Sunday, February 12, 2017

Mao's, Combat Liberalism - Part 3

When conversing with just about anyone on any number of subjects, they always assume that the position that I am taking on the given topic of discussion is the liberal stance. Those from the right will call me a bleeding heart liberal in need of a good dose of fortitude, or something to that effect, and those on the left will mistake me for a liberal democrat or something similar, sometimes too liberal for their tastes. Whichever it may be, I always tell them that in order for me to be liberal, I would have to be a capitalist, which, I am not. I am a Marxist and cannot, thus, be a liberal, lest I betray the ideology that I have chosen to defend with much rigor. One of the best definitions of liberalism from a Marxist perspective is given by Mao in his brief work Combat Liberalism (September 7, 1937).

Mao then outlines several ways in which Liberalism can manifest itself. This is what liberalism is and Marxism is not.

To see someone harming the interests of the masses and yet not feel indignant, or dissuade or stop him or reason with him, but to allow him to continue. This is an eighth type.

This basically means that if you see someone actively harming the movement, and you do nothing to stop them, you are harming the movement just the same as they are.

To work half-halfheartedly without a definite plan or direction; to work perfunctorily and muddle along, "So long as one remains a monk, one goes on tolling the bell." This is a ninth type.

This basically mean that it you do work that is of no purpose to the movement and continue to do it, even though you have been corrected, you are harming the movement.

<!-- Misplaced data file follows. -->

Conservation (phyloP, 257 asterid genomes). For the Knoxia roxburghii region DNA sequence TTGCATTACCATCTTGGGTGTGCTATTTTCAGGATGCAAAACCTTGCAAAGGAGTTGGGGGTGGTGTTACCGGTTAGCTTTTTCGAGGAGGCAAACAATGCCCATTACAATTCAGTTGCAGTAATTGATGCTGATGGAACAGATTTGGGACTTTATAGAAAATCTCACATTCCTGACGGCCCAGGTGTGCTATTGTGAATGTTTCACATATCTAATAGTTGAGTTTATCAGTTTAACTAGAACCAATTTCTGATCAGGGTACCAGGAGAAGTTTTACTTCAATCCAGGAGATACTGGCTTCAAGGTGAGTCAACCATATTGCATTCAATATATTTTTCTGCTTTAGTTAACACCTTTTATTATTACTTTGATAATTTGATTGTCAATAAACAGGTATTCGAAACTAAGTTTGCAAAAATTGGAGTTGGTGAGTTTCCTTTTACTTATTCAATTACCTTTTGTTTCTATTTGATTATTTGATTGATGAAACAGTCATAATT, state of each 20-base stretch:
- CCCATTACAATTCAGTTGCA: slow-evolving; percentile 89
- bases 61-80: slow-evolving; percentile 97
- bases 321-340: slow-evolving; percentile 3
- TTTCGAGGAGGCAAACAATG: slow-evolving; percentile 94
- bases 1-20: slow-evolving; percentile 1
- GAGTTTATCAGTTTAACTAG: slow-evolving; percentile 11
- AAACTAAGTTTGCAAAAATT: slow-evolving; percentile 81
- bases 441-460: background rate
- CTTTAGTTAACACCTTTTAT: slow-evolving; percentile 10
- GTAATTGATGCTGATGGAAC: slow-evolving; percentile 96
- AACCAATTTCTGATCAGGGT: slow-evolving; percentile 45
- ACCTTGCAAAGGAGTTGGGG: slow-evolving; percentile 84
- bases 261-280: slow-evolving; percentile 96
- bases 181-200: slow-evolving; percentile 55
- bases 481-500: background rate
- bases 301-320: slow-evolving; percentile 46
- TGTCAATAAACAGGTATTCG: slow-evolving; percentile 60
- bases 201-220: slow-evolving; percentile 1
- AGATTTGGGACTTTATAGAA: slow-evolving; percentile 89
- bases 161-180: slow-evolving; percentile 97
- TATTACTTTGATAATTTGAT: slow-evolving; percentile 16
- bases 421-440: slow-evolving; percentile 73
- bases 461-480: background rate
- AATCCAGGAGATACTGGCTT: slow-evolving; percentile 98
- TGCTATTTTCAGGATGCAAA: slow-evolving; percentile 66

To regard oneself as having rendered great service to the revolution, to pride oneself on being a veteran, to disdain minor assignments while being quite unequal to major tasks, to be slipshod in work and slack in study. This is a tenth type.

This basically means that if you are given an assignment to do, but in your pride, refuse to do it because you consider yourself to be above such work, then you are damaging the movement.

To be aware of one's own mistakes and yet make no attempt to correct them, taking a liberal attitude towards oneself. This is an eleventh type.

This basically means that if you know that you have committed an error, but refuse to correct it, you doing damage to the movement.

We could name more. But these eleven are the principal types. They are all manifestations of liberalism.

Mao expands on much more in many other works. He expounds greatly upon the meaning of socialism and communism. Like others, he defines them, most basically, as being the common ownership of the means of production by the working class.

To be Continued…..If you want keep reading the piece that is the source for this commentary, visit

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